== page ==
Why We Need to Dream
Some might think dreaming doesn’t accomplish anything as we still need to go out and physically accomplish things. However, we need to dream, not only day dream to remain hopeful and motivated, but also night dream as it is fundamental for healthy sleep and brain function. Yes, dreaming, both the wishes and desires you have for your regular life and the unworldly dreams you have at night.
Dreaming takes up quite a bit of our sleep, 2 hours to be exact! Imagine spending 2 hours of your day dreaming. It might not be the most productive thing no matter how much time it consumes during mundane days but during sleep, we need every bit of those 120 minutes.
Scientific research into the benefits of sleep and dreaming is fresh, but researchers are finding significant links between dreaming and quality sleep and brain health. The exploration of the science of dreaming dates back to Sigmund Freud’s The Interpretation of Dreams. Freud, the founder of psychoanalysis, believed dreams were a person’s subconscious wishes and desires which reflected symbolic meanings.
Modern research has found dreams serve multiple purposes. We dream to remember. Most of our dreams come during REM sleep which occurs 180 minutes after we fall asleep. This is when we have our most vivid dreams like going on that dream holiday, getting that new job promotion, or completing that marathon you’ve been training for months. REM sleep and dreaming are interlinked and both are imperative for a healthy brain as it acts as a storage for your memories.
The Continual Activation Theory, developed in 2004, found our brains dream to create and consolidate long-term memories for our brains to function properly. You probably remember the most random things because your memory is strengthened because of dreaming!
Dreams are therapeutic. Feeling anxious and stressed? It might be because you are not dreaming. Studies have found REM sleep improves neural activity after being exposed to fear or trauma. REM sleep has shown to serve as a protective function against enhanced fear encoding through the modulation of connectivity between the hippocampus, amygdala, and the ventromedial PFC.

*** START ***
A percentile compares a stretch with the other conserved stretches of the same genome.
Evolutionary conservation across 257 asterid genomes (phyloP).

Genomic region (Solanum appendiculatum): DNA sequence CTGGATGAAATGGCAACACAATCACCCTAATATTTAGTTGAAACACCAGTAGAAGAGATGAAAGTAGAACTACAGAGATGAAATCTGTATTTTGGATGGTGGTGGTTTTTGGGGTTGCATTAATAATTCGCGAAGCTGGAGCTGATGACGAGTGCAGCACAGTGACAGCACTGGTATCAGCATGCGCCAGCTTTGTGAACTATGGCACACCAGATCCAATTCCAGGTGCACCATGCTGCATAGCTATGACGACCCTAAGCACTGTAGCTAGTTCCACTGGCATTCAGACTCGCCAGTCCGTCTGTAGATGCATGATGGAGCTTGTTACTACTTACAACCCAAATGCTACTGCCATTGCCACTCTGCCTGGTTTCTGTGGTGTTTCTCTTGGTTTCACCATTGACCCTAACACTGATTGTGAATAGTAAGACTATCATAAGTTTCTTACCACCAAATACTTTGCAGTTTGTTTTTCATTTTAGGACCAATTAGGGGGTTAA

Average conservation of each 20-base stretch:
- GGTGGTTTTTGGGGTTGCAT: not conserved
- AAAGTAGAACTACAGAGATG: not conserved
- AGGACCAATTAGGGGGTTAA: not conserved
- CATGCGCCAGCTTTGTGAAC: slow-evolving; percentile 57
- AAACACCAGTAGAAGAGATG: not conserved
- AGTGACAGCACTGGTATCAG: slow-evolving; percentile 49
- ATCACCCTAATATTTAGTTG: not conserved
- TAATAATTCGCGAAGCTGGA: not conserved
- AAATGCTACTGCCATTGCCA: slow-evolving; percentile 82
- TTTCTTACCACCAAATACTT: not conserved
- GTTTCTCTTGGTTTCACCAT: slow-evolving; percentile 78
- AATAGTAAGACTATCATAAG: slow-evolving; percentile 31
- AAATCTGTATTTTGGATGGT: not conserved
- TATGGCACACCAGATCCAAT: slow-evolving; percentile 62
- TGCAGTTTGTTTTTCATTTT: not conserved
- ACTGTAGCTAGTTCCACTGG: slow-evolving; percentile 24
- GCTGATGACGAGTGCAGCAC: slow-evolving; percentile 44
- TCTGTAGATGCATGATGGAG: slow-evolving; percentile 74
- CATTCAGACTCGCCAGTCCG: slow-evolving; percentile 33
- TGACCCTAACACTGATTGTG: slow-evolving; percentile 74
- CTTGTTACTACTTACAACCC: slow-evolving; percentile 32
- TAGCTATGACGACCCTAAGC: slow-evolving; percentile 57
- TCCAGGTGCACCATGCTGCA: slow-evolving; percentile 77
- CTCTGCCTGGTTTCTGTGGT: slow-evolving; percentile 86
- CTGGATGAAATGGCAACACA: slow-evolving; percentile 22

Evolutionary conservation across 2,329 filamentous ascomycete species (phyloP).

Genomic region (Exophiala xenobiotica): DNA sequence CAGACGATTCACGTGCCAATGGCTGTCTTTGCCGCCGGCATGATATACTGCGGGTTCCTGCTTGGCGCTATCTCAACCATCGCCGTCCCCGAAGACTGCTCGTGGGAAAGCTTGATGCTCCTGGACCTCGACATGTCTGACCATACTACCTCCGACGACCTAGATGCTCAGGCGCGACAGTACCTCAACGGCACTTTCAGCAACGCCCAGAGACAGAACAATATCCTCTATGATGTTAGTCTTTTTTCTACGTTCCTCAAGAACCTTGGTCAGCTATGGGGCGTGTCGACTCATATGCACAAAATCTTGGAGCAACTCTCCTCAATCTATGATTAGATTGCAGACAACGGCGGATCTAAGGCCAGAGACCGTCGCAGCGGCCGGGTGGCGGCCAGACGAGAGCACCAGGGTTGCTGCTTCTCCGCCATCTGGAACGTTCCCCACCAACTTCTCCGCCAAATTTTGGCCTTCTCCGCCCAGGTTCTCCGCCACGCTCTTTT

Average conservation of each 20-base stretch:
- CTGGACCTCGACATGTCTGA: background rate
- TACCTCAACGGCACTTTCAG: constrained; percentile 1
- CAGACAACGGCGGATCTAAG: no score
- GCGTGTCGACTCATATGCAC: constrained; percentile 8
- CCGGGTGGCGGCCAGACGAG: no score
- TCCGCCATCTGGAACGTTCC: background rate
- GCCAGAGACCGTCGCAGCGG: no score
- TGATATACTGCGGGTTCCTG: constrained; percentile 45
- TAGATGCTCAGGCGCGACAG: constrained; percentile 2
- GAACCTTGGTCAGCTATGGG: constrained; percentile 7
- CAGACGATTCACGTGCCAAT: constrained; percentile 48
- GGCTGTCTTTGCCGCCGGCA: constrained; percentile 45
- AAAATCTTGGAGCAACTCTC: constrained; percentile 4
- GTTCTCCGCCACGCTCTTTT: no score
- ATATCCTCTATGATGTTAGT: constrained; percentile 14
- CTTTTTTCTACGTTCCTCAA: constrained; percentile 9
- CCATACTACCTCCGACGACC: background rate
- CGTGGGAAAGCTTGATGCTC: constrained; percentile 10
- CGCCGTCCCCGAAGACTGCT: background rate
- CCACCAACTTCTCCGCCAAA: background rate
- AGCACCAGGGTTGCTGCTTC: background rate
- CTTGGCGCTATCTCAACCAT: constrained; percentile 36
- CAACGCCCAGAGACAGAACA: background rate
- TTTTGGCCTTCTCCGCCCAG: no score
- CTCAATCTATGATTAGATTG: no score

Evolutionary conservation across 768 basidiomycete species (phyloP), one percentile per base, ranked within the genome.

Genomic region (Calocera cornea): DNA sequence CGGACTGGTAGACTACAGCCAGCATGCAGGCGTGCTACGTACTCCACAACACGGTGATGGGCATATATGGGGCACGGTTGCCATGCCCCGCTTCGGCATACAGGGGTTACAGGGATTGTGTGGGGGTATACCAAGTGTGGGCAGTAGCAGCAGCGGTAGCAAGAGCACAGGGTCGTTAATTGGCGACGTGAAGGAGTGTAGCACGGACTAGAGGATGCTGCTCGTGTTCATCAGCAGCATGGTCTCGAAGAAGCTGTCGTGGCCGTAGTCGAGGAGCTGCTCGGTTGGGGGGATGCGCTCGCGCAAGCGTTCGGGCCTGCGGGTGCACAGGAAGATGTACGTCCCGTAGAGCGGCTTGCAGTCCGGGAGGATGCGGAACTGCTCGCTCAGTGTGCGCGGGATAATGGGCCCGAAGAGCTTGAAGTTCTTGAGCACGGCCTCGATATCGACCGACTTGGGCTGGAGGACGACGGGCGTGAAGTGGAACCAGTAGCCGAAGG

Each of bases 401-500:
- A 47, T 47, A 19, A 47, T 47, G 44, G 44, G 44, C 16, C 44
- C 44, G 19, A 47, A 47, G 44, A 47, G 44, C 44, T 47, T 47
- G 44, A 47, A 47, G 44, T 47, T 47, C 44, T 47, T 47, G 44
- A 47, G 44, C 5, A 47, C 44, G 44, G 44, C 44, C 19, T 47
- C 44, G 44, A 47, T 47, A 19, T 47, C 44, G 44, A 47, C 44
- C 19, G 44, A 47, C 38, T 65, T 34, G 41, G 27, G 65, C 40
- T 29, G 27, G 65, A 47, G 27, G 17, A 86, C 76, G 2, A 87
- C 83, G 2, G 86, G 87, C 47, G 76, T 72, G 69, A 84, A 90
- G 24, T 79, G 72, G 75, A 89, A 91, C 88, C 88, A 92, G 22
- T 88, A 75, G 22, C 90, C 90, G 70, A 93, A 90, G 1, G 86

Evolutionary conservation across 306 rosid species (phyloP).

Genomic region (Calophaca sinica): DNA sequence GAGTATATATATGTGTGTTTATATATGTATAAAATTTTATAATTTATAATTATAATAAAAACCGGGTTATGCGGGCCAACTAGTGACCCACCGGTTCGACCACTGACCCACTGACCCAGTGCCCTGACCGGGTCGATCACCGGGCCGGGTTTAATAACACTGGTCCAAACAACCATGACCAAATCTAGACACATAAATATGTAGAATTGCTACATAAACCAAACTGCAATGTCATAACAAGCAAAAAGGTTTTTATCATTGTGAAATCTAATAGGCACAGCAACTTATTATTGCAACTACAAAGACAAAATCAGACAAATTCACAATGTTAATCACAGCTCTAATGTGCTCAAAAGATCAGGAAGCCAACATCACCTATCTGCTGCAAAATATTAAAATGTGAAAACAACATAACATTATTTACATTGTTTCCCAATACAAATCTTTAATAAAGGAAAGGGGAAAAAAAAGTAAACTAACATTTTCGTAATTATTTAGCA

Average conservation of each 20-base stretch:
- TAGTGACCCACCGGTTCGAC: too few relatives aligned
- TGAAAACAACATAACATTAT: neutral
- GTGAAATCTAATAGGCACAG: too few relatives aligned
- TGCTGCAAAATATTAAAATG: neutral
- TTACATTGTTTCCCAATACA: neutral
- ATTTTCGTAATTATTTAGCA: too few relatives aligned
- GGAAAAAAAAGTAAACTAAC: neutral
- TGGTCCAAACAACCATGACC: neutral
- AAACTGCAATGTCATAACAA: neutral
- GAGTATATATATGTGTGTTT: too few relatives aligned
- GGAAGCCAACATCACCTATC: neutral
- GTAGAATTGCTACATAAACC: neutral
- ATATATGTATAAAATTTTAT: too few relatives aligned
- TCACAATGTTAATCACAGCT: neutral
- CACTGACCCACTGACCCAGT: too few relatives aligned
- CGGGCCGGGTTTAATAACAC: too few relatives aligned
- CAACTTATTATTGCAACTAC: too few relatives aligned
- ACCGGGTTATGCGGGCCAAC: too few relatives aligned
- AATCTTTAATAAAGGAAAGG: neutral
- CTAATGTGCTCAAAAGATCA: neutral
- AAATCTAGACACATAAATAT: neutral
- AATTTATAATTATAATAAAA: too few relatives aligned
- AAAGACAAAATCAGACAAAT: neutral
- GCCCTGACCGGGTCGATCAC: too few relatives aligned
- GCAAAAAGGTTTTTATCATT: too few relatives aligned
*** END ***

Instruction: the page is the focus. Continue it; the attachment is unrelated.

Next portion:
Early studies show that REM sleep had a positive impact on individuals suffering from PTSD. Dreams offer an escape from reality much like gaming, going out, or exercising.
It’s an activity that allows the mind to wander to a place where life can be more positive and peaceful. Matthew Walker, a world-renowned British neuroscientist and sleep researcher, found our brains are completely devoid of noradrenaline, an anxiety triggering molecule, during REM sleep.
Concurrently, REM sleep reactivates emotional and mental structures when we dream, allowing us to reprocess previously painful memories in a safer environment. Dreams are free therapy as long as you are getting the right sleep!
Dreaming allows for greater creative expression and the development of problem-solving skills that can be applied in real-world situations. REM sleep boosts our brain creativity and helps stitch information together that equips complex analytical and investigative abilities.
Walker’s research found participants who slept longer or napped compared to individuals who remained awake displayed greater creative skills to complete puzzles and word maze exercises. Dreaming sharpens the mind and enables us to become better thinkers, problem-solvers, and more innovative individuals. If you feel your brain is unable to produce unique approaches to tackle situations, you are not sleeping and dreaming enough.
So dreaming seems pretty important now. We are discovering the power of visualizing unconscious images and dialogue that we might have initially discarded as irrelevant.
Dreaming is needed because our brains are dependent on sleep to repair, restore, and recover our cognitive abilities. When we deprive ourselves of dreaming, we consequently deprive ourselves of sleep.
How great would it be to feel happier, more creative, your mind is less cluttered and you can remember more things. Well you can easily achieve all of that through dreaming. Make sure to invest in your bedtime dreams as much as you do in your life dreams. So sleep more and get that much-required REM sleep!
Written by Tariq Ahmed
University of College London | 2019
MSc Global Health & Development